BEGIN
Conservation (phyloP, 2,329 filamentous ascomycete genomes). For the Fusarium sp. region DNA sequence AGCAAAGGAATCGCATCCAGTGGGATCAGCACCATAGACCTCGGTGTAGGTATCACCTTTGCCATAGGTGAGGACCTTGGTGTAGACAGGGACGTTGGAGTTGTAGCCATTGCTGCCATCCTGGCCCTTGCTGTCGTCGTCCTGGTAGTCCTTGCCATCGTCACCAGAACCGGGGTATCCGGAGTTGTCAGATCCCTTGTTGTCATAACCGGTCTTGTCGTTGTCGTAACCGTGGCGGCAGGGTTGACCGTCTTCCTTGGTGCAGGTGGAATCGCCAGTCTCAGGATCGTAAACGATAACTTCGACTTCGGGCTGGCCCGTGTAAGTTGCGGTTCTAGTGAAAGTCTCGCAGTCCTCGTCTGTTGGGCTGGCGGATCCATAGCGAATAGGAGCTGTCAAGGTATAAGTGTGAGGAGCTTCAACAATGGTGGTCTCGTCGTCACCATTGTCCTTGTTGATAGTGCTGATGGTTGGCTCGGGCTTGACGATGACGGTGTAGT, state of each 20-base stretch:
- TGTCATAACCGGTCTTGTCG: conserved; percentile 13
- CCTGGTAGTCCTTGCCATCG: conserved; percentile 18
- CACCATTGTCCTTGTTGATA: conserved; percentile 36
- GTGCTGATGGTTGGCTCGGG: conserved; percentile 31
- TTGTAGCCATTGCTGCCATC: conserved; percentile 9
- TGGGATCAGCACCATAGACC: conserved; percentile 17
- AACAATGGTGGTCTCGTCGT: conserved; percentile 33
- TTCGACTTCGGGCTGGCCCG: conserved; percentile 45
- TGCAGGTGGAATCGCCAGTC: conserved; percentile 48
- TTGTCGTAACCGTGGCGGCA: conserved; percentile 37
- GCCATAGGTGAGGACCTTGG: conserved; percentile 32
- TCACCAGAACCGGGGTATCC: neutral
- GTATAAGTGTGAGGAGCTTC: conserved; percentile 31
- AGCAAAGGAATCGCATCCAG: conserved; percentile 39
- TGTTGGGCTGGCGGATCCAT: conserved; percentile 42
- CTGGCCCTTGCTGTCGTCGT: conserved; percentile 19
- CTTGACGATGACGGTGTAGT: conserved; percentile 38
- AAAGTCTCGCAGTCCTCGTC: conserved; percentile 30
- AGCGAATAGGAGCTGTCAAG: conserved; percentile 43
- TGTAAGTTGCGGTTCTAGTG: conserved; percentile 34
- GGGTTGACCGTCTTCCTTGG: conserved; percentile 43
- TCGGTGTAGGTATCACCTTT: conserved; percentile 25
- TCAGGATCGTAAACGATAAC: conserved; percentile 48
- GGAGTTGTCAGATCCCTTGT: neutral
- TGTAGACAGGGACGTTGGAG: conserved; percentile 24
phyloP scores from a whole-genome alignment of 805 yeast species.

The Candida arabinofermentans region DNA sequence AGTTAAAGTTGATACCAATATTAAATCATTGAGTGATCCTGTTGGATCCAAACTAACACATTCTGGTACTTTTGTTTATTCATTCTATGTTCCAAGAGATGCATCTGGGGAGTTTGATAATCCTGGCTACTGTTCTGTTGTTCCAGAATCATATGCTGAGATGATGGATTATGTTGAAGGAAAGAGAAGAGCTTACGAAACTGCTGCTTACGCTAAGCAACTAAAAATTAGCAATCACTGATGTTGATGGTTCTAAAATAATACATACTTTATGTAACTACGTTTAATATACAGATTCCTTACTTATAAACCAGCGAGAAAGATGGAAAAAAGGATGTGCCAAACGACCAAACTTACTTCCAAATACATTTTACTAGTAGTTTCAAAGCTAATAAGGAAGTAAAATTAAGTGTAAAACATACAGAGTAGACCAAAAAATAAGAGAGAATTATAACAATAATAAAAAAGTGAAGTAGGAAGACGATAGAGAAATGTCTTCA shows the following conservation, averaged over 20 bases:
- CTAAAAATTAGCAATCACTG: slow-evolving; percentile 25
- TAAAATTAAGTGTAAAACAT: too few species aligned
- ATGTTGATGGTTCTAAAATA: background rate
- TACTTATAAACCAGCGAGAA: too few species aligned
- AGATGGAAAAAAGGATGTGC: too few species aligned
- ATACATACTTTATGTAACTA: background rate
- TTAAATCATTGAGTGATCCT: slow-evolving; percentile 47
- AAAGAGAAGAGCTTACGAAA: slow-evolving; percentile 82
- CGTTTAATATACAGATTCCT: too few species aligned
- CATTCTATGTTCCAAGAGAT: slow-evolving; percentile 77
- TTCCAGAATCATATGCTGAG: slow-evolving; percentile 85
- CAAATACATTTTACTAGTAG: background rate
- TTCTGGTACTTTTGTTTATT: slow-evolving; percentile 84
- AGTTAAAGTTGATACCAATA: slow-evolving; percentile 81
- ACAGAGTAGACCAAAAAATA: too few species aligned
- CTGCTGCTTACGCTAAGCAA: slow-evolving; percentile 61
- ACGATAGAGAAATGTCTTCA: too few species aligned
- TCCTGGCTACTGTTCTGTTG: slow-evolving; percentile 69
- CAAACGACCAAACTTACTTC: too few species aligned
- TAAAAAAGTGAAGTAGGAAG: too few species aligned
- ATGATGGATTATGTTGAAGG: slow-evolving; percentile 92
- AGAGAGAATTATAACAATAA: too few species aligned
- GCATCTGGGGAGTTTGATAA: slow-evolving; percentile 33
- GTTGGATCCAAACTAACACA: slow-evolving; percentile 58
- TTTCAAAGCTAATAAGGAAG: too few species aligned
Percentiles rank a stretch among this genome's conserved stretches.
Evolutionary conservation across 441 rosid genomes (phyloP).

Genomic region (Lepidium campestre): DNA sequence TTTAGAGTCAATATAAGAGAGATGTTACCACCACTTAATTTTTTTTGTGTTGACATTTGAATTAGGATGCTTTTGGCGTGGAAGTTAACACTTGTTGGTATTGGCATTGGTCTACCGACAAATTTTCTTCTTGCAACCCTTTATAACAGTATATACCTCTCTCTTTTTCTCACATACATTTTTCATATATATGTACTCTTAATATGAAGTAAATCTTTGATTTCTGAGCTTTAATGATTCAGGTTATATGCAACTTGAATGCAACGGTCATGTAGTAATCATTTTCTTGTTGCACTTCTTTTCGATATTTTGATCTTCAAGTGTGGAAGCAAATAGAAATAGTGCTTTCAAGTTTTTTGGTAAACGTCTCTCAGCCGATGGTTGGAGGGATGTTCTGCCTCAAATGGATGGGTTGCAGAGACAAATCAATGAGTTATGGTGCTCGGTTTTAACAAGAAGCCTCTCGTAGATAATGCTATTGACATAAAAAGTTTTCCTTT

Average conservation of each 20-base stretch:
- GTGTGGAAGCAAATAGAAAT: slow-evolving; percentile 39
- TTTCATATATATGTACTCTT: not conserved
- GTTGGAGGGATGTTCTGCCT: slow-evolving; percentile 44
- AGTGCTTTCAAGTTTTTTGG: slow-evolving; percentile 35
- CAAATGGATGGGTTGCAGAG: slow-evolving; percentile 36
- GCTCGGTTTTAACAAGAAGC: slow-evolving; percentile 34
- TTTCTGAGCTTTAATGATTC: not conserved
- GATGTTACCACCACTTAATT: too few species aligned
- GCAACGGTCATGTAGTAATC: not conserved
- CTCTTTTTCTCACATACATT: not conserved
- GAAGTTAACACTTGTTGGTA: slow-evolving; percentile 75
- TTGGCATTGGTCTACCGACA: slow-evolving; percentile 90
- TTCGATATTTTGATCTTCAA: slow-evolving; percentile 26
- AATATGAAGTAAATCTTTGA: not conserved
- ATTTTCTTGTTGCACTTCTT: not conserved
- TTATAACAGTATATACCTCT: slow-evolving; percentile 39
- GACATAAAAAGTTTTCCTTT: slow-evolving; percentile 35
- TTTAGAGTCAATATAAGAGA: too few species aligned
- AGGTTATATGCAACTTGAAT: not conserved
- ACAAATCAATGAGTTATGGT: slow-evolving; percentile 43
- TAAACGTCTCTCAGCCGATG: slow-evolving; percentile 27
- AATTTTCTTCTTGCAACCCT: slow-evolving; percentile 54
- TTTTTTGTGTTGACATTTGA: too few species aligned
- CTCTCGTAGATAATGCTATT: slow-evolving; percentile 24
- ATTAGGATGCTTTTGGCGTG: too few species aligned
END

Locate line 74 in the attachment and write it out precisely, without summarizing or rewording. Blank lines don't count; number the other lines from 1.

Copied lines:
- GACATAAAAAGTTTTCCTTT: slow-evolving; percentile 35